Although it doesn’t always feel like it, we have come a long way in the communications world this year. Looking at outcomes rather than outputs is a good way to help yourself recognise what you have achieved.
What’s the difference?
Of course, outputs and outcomes sound very similar. So what does each term mean? How do they differ from each other?
Here are a couple of definitions that help to make it clearer:
In the context of communication, when we talk about outputs, we mean things like:
The outcomes of these activities are different to this and will include consequences such as:
Why does it matter?
It’s very easy as a communicator to focus on the outputs of your activity. That is often the simplest thing to identify and to show to others in your organisation as ‘proof’ of your worth.
But unfortunately the reality is that you could, for example, have posted hundreds of tweets about your event without anyone reading them. Or without anyone reading them and deciding to take part and raise money.
In other words, you might have spent time and energy on communication activities (outputs) that haven’t added a great deal to your organisation and the people and communities you work with (outcomes).
Outcomes from this year
There is no denying 2020 has been a tough year. At times, communication has felt like a lot of work for little gain. But your work has made a difference.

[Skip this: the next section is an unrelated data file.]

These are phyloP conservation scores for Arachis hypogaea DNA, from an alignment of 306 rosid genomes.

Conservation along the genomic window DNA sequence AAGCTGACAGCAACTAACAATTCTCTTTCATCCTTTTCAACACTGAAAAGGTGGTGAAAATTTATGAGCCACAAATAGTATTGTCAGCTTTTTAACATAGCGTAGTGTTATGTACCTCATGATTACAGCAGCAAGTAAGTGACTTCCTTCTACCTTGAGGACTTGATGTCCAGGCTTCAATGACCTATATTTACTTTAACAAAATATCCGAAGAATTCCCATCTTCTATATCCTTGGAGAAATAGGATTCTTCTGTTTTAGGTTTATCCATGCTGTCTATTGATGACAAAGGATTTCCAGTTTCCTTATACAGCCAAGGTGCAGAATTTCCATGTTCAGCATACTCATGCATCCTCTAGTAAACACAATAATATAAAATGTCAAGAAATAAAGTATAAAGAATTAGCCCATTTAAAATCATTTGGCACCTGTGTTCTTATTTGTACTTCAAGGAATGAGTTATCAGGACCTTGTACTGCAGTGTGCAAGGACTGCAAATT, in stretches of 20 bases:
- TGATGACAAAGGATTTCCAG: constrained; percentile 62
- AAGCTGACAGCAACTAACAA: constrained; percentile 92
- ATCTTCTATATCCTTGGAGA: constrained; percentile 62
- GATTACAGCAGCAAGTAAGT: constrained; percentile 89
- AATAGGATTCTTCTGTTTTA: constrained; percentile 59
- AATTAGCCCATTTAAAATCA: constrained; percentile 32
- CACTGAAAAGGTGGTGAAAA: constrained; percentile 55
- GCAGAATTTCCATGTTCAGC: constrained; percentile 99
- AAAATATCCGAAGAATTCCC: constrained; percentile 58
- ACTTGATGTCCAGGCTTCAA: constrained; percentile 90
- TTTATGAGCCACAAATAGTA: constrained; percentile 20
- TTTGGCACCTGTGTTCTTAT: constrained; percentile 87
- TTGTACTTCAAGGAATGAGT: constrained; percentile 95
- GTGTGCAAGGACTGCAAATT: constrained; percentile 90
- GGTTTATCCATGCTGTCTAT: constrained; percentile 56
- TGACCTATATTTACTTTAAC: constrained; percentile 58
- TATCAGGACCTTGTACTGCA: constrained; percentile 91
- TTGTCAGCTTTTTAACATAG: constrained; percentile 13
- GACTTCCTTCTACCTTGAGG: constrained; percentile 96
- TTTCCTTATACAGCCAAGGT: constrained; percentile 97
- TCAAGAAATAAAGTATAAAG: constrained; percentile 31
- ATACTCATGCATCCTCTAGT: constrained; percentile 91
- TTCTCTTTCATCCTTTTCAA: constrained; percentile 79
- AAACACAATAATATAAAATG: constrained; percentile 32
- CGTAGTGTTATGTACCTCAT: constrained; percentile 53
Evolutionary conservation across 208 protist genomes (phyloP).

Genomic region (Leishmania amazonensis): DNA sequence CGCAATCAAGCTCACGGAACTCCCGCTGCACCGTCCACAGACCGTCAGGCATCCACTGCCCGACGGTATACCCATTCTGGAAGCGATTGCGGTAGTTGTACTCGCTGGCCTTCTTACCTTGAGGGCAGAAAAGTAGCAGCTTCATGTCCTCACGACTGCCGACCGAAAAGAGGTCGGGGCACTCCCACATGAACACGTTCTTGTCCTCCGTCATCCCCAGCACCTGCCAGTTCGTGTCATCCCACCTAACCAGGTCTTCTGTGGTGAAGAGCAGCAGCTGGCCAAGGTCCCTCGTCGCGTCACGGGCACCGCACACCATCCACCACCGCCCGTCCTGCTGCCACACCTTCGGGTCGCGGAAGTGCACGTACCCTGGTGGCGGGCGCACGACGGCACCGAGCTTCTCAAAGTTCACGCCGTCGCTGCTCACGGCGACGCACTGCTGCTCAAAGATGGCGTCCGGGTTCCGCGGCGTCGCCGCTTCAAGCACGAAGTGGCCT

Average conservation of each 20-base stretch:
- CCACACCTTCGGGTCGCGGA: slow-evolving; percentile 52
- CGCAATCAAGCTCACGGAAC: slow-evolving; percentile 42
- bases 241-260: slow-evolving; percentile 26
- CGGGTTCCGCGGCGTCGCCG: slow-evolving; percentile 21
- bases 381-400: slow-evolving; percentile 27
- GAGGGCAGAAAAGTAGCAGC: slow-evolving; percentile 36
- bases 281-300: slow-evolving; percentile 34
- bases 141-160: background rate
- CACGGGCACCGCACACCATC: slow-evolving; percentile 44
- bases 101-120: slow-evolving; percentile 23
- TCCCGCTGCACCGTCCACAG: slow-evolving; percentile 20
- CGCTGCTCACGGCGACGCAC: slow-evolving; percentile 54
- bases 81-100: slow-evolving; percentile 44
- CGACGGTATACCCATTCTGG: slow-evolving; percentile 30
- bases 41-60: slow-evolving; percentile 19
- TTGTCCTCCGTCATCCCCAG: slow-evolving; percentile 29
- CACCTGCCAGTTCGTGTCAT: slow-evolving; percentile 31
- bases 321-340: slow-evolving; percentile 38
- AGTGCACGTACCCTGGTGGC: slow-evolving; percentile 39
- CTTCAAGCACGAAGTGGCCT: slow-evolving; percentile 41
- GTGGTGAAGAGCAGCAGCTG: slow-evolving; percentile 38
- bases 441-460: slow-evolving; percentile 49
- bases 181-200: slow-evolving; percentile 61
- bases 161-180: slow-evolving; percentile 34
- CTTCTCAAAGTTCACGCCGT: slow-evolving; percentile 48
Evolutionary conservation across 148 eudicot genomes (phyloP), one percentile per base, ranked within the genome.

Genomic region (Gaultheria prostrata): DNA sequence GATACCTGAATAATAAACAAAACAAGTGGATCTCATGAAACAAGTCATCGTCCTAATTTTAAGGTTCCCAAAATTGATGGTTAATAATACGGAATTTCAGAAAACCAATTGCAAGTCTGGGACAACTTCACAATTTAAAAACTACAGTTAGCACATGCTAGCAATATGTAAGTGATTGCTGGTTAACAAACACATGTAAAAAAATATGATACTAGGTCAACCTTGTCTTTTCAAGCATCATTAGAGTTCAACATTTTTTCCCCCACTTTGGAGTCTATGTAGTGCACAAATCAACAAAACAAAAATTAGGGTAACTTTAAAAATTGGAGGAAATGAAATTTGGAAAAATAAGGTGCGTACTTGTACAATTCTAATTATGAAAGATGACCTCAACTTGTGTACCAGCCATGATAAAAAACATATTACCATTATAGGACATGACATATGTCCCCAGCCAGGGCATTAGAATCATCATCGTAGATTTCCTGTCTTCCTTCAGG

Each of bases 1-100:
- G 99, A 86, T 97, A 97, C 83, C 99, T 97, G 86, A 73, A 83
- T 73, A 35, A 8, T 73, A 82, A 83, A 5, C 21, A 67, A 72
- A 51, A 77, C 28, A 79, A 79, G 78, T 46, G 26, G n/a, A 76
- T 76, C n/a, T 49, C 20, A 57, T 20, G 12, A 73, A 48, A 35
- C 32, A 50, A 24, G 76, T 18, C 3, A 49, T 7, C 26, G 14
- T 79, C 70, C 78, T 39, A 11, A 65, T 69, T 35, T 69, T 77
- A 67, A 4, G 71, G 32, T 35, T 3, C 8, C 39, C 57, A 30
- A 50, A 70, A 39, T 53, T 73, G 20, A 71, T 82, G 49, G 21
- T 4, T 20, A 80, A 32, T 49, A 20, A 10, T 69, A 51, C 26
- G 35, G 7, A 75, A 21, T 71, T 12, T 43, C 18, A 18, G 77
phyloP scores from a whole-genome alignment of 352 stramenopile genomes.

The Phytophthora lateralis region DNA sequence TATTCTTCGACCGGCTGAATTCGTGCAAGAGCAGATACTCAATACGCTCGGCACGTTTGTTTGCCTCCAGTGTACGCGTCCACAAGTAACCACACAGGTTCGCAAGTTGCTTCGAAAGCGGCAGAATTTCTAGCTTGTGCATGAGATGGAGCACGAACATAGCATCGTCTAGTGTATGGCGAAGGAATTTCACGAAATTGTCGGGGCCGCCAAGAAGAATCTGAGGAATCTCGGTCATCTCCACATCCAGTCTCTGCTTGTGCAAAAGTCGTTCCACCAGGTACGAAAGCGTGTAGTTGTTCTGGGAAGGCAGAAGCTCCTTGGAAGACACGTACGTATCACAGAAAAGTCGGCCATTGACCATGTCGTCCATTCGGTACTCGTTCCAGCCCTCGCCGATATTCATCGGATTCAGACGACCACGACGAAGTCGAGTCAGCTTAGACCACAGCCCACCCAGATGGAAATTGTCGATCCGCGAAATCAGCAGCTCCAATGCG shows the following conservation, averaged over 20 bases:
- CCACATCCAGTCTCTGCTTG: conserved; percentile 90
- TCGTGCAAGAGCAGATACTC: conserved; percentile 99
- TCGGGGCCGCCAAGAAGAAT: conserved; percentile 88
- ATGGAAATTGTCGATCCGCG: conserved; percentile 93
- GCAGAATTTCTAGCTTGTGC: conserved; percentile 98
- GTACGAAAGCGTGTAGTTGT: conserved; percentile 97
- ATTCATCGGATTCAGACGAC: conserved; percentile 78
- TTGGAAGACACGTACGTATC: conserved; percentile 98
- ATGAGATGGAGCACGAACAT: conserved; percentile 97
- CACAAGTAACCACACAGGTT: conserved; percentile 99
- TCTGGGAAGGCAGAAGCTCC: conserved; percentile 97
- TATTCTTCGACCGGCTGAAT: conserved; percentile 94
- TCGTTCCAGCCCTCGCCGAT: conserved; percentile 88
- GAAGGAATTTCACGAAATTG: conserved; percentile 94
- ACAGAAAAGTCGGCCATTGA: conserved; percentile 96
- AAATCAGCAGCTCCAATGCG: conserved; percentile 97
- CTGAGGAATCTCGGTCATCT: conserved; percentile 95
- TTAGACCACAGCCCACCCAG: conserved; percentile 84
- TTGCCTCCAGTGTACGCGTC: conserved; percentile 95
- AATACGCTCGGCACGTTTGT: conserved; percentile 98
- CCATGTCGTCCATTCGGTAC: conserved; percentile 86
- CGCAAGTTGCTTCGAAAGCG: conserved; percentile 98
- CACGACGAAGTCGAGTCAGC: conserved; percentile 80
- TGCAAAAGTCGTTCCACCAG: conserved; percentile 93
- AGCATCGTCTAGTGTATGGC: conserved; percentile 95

Here are just a few examples of communication outcomes I have seen this year:
Tips to identify your desired outcome
There are lots of tools and techniques you can use to help you work out where the line lies between your communication outputs and the outcomes you need to achieve. Being aware that this distinction exists is a great first step.
1. When you are putting together your communication strategies and plans always ask yourself ‘so what’. Why does the activity you are planning matter? What do you want people to think/feel/do as a result? If you ask yourself this question at the very beginning, it will help you to build your plan to achieve it.
2. Use the ‘5 whys’ technique. This great technique helps you to go beyond the surface reasons for why you need to do something. It helps you identify the core reasons for why your work matters. It is deceptively simple. When I introduced it to attendees at Dawn Newton’s Charity Meetup last year, we received lots of positive feedback on the benefits of using it.
3. Sometimes it can work really well to start by thinking about what you do NOT want to happen. Once you’re clear on the things you want to avoid, you can flip your thinking to work out what you DO want to see.
If you need help to identify the outcomes for communication at your organisation, please feel free to get in touch for a no obligation chat about how I can support you.
Until next time